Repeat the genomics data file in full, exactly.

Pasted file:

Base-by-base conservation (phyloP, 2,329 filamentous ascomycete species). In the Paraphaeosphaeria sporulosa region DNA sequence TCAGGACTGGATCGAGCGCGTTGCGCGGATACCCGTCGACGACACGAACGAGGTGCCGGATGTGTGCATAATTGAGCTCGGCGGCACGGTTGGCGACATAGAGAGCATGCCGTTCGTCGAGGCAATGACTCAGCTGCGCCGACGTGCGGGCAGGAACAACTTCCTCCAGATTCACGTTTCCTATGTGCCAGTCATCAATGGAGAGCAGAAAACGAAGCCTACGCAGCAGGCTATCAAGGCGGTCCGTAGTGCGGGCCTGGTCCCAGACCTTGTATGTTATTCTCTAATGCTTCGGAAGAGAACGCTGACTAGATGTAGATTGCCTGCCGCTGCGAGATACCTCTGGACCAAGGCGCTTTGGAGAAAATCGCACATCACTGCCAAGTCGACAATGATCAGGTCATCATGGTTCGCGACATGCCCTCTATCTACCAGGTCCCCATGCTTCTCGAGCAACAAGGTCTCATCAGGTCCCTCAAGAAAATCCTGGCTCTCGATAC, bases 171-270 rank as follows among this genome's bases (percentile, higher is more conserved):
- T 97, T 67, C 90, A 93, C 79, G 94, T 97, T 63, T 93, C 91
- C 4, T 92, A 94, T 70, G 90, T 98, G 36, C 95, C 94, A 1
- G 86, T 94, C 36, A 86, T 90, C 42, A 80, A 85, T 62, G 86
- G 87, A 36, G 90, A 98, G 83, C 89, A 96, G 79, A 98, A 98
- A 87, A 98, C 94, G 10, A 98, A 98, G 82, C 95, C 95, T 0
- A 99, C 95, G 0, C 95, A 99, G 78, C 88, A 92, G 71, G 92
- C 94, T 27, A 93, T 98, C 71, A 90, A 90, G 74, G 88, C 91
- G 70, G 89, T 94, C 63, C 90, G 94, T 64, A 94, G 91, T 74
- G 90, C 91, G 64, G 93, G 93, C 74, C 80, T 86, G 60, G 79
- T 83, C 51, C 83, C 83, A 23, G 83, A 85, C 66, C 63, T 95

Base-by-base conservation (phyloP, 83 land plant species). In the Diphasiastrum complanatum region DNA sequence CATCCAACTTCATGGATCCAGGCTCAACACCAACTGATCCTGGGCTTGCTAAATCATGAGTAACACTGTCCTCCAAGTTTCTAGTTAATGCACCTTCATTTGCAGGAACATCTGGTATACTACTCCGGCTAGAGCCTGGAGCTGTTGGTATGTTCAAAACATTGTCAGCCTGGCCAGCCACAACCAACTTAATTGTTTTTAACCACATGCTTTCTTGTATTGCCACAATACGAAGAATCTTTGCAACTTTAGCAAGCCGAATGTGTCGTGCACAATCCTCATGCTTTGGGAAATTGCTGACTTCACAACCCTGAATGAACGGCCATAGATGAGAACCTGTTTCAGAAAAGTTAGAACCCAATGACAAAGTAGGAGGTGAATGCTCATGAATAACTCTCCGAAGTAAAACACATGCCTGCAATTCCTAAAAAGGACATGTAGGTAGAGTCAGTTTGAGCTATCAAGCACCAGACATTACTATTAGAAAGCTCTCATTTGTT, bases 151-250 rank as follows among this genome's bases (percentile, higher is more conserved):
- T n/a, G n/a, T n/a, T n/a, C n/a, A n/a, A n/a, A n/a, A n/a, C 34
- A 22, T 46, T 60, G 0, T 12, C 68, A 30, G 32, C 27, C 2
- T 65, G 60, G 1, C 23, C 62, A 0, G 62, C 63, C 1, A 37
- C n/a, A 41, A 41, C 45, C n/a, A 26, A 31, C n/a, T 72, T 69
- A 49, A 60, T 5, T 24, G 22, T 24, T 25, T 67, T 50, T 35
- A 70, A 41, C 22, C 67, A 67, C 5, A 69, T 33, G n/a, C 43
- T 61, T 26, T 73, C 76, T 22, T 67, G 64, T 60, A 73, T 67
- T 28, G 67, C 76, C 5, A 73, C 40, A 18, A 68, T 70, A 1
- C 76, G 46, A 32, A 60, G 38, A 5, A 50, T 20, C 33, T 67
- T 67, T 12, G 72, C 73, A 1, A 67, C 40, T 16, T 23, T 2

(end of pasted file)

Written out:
Base-by-base conservation (phyloP, 2,329 filamentous ascomycete species). In the Paraphaeosphaeria sporulosa region DNA sequence TCAGGACTGGATCGAGCGCGTTGCGCGGATACCCGTCGACGACACGAACGAGGTGCCGGATGTGTGCATAATTGAGCTCGGCGGCACGGTTGGCGACATAGAGAGCATGCCGTTCGTCGAGGCAATGACTCAGCTGCGCCGACGTGCGGGCAGGAACAACTTCCTCCAGATTCACGTTTCCTATGTGCCAGTCATCAATGGAGAGCAGAAAACGAAGCCTACGCAGCAGGCTATCAAGGCGGTCCGTAGTGCGGGCCTGGTCCCAGACCTTGTATGTTATTCTCTAATGCTTCGGAAGAGAACGCTGACTAGATGTAGATTGCCTGCCGCTGCGAGATACCTCTGGACCAAGGCGCTTTGGAGAAAATCGCACATCACTGCCAAGTCGACAATGATCAGGTCATCATGGTTCGCGACATGCCCTCTATCTACCAGGTCCCCATGCTTCTCGAGCAACAAGGTCTCATCAGGTCCCTCAAGAAAATCCTGGCTCTCGATAC, bases 171-270 rank as follows among this genome's bases (percentile, higher is more conserved):
- T 97, T 67, C 90, A 93, C 79, G 94, T 97, T 63, T 93, C 91
- C 4, T 92, A 94, T 70, G 90, T 98, G 36, C 95, C 94, A 1
- G 86, T 94, C 36, A 86, T 90, C 42, A 80, A 85, T 62, G 86
- G 87, A 36, G 90, A 98, G 83, C 89, A 96, G 79, A 98, A 98
- A 87, A 98, C 94, G 10, A 98, A 98, G 82, C 95, C 95, T 0
- A 99, C 95, G 0, C 95, A 99, G 78, C 88, A 92, G 71, G 92
- C 94, T 27, A 93, T 98, C 71, A 90, A 90, G 74, G 88, C 91
- G 70, G 89, T 94, C 63, C 90, G 94, T 64, A 94, G 91, T 74
- G 90, C 91, G 64, G 93, G 93, C 74, C 80, T 86, G 60, G 79
- T 83, C 51, C 83, C 83, A 23, G 83, A 85, C 66, C 63, T 95

Base-by-base conservation (phyloP, 83 land plant species). In the Diphasiastrum complanatum region DNA sequence CATCCAACTTCATGGATCCAGGCTCAACACCAACTGATCCTGGGCTTGCTAAATCATGAGTAACACTGTCCTCCAAGTTTCTAGTTAATGCACCTTCATTTGCAGGAACATCTGGTATACTACTCCGGCTAGAGCCTGGAGCTGTTGGTATGTTCAAAACATTGTCAGCCTGGCCAGCCACAACCAACTTAATTGTTTTTAACCACATGCTTTCTTGTATTGCCACAATACGAAGAATCTTTGCAACTTTAGCAAGCCGAATGTGTCGTGCACAATCCTCATGCTTTGGGAAATTGCTGACTTCACAACCCTGAATGAACGGCCATAGATGAGAACCTGTTTCAGAAAAGTTAGAACCCAATGACAAAGTAGGAGGTGAATGCTCATGAATAACTCTCCGAAGTAAAACACATGCCTGCAATTCCTAAAAAGGACATGTAGGTAGAGTCAGTTTGAGCTATCAAGCACCAGACATTACTATTAGAAAGCTCTCATTTGTT, bases 151-250 rank as follows among this genome's bases (percentile, higher is more conserved):
- T n/a, G n/a, T n/a, T n/a, C n/a, A n/a, A n/a, A n/a, A n/a, C 34
- A 22, T 46, T 60, G 0, T 12, C 68, A 30, G 32, C 27, C 2
- T 65, G 60, G 1, C 23, C 62, A 0, G 62, C 63, C 1, A 37
- C n/a, A 41, A 41, C 45, C n/a, A 26, A 31, C n/a, T 72, T 69
- A 49, A 60, T 5, T 24, G 22, T 24, T 25, T 67, T 50, T 35
- A 70, A 41, C 22, C 67, A 67, C 5, A 69, T 33, G n/a, C 43
- T 61, T 26, T 73, C 76, T 22, T 67, G 64, T 60, A 73, T 67
- T 28, G 67, C 76, C 5, A 73, C 40, A 18, A 68, T 70, A 1
- C 76, G 46, A 32, A 60, G 38, A 5, A 50, T 20, C 33, T 67
- T 67, T 12, G 72, C 73, A 1, A 67, C 40, T 16, T 23, T 2